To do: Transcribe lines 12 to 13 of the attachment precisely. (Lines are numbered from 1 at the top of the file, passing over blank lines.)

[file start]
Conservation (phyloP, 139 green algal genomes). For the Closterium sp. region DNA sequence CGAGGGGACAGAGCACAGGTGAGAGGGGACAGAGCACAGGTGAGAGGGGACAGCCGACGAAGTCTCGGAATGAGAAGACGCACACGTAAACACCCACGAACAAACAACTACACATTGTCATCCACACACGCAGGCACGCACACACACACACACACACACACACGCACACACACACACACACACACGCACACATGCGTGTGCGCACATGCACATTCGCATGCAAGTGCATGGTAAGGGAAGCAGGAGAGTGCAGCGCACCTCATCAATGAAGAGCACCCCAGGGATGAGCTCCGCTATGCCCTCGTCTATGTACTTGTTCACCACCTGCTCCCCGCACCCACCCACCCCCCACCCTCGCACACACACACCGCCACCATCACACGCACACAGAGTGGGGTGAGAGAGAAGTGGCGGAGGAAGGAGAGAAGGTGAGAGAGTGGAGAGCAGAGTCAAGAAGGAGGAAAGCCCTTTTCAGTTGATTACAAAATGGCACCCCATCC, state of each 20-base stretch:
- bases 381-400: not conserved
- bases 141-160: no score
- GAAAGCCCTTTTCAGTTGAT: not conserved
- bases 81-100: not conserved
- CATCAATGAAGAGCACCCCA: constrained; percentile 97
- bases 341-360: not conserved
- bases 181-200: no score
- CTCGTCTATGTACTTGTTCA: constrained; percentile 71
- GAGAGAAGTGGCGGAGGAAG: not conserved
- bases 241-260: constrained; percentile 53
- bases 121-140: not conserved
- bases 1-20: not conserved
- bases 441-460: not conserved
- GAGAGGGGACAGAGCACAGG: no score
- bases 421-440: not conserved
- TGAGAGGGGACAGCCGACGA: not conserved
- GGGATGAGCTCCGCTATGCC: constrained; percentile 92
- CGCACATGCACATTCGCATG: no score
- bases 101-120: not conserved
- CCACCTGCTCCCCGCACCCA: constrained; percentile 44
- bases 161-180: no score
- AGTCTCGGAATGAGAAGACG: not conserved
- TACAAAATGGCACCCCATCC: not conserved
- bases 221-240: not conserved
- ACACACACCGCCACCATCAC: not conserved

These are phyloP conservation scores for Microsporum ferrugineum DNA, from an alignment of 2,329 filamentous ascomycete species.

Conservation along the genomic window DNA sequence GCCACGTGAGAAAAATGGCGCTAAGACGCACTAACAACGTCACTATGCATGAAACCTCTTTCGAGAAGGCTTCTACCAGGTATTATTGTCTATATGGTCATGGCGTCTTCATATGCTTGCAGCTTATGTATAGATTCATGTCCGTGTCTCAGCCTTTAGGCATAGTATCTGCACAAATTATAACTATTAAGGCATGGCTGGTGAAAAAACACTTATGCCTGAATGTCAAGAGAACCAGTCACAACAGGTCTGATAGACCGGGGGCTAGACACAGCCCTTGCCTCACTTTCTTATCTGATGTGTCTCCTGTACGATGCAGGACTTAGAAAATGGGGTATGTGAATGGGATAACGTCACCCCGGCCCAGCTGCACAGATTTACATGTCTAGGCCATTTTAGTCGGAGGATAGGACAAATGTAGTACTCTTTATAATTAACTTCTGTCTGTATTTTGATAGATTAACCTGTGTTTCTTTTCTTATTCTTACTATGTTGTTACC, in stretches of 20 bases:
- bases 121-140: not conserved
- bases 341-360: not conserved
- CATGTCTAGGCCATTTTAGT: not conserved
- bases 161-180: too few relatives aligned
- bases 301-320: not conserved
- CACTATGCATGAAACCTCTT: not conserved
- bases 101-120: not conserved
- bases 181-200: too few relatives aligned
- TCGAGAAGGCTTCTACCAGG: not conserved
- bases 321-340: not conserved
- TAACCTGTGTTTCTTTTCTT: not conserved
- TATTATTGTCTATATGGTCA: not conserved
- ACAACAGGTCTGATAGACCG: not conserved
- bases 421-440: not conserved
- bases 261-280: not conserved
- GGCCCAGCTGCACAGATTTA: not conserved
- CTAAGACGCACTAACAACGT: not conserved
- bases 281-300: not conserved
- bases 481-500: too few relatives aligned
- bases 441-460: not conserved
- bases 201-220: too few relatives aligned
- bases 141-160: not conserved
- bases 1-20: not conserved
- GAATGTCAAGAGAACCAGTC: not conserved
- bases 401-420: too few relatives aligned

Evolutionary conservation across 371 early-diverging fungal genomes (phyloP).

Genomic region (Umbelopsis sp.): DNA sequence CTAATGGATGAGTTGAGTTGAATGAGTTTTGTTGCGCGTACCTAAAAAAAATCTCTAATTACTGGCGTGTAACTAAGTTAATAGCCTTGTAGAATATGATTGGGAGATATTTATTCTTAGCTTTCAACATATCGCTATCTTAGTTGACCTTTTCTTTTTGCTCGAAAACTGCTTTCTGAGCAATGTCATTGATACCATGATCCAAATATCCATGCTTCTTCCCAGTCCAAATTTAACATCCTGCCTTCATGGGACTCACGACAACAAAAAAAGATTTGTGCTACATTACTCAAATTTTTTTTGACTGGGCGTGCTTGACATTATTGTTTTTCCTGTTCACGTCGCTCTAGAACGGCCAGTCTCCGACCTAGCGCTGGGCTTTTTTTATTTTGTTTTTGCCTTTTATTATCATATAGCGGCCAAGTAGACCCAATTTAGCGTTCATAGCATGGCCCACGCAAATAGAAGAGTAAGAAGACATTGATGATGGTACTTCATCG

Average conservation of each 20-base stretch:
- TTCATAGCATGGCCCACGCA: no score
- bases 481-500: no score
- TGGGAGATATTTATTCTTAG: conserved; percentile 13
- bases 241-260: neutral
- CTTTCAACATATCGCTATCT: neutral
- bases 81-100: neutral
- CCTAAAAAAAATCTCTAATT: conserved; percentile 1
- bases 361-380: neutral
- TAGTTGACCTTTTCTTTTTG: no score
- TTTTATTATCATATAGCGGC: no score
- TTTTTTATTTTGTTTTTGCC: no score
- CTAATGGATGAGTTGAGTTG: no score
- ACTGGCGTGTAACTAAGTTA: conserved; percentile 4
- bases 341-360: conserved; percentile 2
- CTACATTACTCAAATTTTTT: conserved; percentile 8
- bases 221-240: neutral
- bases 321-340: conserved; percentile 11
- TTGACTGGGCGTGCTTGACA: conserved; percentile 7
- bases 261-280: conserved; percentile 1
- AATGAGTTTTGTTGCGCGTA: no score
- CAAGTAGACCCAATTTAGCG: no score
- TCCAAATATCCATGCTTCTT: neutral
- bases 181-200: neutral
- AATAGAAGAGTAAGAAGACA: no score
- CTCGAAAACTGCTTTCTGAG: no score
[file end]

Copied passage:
- bases 121-140: not conserved
- bases 1-20: not conserved